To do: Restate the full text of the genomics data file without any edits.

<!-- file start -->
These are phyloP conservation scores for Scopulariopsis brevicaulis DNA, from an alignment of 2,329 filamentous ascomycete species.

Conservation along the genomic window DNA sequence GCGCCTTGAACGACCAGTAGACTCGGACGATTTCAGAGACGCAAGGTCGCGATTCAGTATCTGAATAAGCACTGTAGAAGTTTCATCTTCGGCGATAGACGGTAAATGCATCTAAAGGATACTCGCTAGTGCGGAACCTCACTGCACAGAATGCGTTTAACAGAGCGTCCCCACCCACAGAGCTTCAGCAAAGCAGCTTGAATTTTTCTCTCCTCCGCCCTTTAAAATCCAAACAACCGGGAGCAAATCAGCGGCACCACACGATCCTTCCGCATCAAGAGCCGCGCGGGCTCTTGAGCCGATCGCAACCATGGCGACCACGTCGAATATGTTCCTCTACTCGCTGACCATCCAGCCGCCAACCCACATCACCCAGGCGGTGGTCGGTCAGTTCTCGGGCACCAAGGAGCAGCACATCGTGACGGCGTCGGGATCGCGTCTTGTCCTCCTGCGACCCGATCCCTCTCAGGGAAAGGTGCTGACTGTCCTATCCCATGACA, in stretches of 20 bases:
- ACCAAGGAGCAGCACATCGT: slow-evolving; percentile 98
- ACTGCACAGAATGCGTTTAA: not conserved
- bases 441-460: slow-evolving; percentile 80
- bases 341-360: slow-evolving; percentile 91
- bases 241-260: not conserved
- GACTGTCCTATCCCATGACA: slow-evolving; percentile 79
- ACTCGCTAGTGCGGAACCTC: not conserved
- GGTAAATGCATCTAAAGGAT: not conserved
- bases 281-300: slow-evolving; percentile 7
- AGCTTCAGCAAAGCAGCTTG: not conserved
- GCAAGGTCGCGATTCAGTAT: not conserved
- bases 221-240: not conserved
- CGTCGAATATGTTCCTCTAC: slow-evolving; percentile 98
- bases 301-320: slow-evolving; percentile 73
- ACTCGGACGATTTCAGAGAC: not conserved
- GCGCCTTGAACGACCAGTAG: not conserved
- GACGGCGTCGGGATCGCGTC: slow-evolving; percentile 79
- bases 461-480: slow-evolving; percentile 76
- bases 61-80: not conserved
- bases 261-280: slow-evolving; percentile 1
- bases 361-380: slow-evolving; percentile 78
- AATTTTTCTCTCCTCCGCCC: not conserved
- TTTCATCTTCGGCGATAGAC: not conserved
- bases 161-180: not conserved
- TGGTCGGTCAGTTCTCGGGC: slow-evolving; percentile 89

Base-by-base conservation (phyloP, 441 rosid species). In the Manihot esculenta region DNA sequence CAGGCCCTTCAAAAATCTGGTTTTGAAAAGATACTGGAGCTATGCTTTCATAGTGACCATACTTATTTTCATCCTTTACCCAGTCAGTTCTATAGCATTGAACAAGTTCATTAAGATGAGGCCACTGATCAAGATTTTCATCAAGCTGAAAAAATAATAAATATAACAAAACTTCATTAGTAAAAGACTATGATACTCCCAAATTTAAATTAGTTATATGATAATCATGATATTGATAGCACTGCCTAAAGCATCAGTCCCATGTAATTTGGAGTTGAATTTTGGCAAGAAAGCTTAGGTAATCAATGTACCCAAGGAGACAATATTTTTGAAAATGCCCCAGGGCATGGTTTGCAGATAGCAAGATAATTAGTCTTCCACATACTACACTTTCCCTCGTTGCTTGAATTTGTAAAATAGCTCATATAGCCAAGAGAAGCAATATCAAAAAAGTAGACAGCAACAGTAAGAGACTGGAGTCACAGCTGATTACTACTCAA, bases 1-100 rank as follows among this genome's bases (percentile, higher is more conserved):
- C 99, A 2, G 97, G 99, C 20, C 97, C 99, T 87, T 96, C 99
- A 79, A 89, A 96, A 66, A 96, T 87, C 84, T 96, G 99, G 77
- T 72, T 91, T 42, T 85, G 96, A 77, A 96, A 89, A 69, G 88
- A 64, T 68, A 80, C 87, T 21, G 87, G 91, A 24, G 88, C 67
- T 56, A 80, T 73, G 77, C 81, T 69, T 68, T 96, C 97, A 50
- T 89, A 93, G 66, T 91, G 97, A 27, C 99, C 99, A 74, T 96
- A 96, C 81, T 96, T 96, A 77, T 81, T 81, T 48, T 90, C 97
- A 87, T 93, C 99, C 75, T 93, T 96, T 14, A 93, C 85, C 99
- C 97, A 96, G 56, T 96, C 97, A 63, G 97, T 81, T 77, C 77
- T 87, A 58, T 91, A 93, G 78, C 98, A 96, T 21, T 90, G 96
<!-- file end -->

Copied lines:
These are phyloP conservation scores for Scopulariopsis brevicaulis DNA, from an alignment of 2,329 filamentous ascomycete species.

Conservation along the genomic window DNA sequence GCGCCTTGAACGACCAGTAGACTCGGACGATTTCAGAGACGCAAGGTCGCGATTCAGTATCTGAATAAGCACTGTAGAAGTTTCATCTTCGGCGATAGACGGTAAATGCATCTAAAGGATACTCGCTAGTGCGGAACCTCACTGCACAGAATGCGTTTAACAGAGCGTCCCCACCCACAGAGCTTCAGCAAAGCAGCTTGAATTTTTCTCTCCTCCGCCCTTTAAAATCCAAACAACCGGGAGCAAATCAGCGGCACCACACGATCCTTCCGCATCAAGAGCCGCGCGGGCTCTTGAGCCGATCGCAACCATGGCGACCACGTCGAATATGTTCCTCTACTCGCTGACCATCCAGCCGCCAACCCACATCACCCAGGCGGTGGTCGGTCAGTTCTCGGGCACCAAGGAGCAGCACATCGTGACGGCGTCGGGATCGCGTCTTGTCCTCCTGCGACCCGATCCCTCTCAGGGAAAGGTGCTGACTGTCCTATCCCATGACA, in stretches of 20 bases:
- ACCAAGGAGCAGCACATCGT: slow-evolving; percentile 98
- ACTGCACAGAATGCGTTTAA: not conserved
- bases 441-460: slow-evolving; percentile 80
- bases 341-360: slow-evolving; percentile 91
- bases 241-260: not conserved
- GACTGTCCTATCCCATGACA: slow-evolving; percentile 79
- ACTCGCTAGTGCGGAACCTC: not conserved
- GGTAAATGCATCTAAAGGAT: not conserved
- bases 281-300: slow-evolving; percentile 7
- AGCTTCAGCAAAGCAGCTTG: not conserved
- GCAAGGTCGCGATTCAGTAT: not conserved
- bases 221-240: not conserved
- CGTCGAATATGTTCCTCTAC: slow-evolving; percentile 98
- bases 301-320: slow-evolving; percentile 73
- ACTCGGACGATTTCAGAGAC: not conserved
- GCGCCTTGAACGACCAGTAG: not conserved
- GACGGCGTCGGGATCGCGTC: slow-evolving; percentile 79
- bases 461-480: slow-evolving; percentile 76
- bases 61-80: not conserved
- bases 261-280: slow-evolving; percentile 1
- bases 361-380: slow-evolving; percentile 78
- AATTTTTCTCTCCTCCGCCC: not conserved
- TTTCATCTTCGGCGATAGAC: not conserved
- bases 161-180: not conserved
- TGGTCGGTCAGTTCTCGGGC: slow-evolving; percentile 89

Base-by-base conservation (phyloP, 441 rosid species). In the Manihot esculenta region DNA sequence CAGGCCCTTCAAAAATCTGGTTTTGAAAAGATACTGGAGCTATGCTTTCATAGTGACCATACTTATTTTCATCCTTTACCCAGTCAGTTCTATAGCATTGAACAAGTTCATTAAGATGAGGCCACTGATCAAGATTTTCATCAAGCTGAAAAAATAATAAATATAACAAAACTTCATTAGTAAAAGACTATGATACTCCCAAATTTAAATTAGTTATATGATAATCATGATATTGATAGCACTGCCTAAAGCATCAGTCCCATGTAATTTGGAGTTGAATTTTGGCAAGAAAGCTTAGGTAATCAATGTACCCAAGGAGACAATATTTTTGAAAATGCCCCAGGGCATGGTTTGCAGATAGCAAGATAATTAGTCTTCCACATACTACACTTTCCCTCGTTGCTTGAATTTGTAAAATAGCTCATATAGCCAAGAGAAGCAATATCAAAAAAGTAGACAGCAACAGTAAGAGACTGGAGTCACAGCTGATTACTACTCAA, bases 1-100 rank as follows among this genome's bases (percentile, higher is more conserved):
- C 99, A 2, G 97, G 99, C 20, C 97, C 99, T 87, T 96, C 99
- A 79, A 89, A 96, A 66, A 96, T 87, C 84, T 96, G 99, G 77
- T 72, T 91, T 42, T 85, G 96, A 77, A 96, A 89, A 69, G 88
- A 64, T 68, A 80, C 87, T 21, G 87, G 91, A 24, G 88, C 67
- T 56, A 80, T 73, G 77, C 81, T 69, T 68, T 96, C 97, A 50
- T 89, A 93, G 66, T 91, G 97, A 27, C 99, C 99, A 74, T 96
- A 96, C 81, T 96, T 96, A 77, T 81, T 81, T 48, T 90, C 97
- A 87, T 93, C 99, C 75, T 93, T 96, T 14, A 93, C 85, C 99
- C 97, A 96, G 56, T 96, C 97, A 63, G 97, T 81, T 77, C 77
- T 87, A 58, T 91, A 93, G 78, C 98, A 96, T 21, T 90, G 96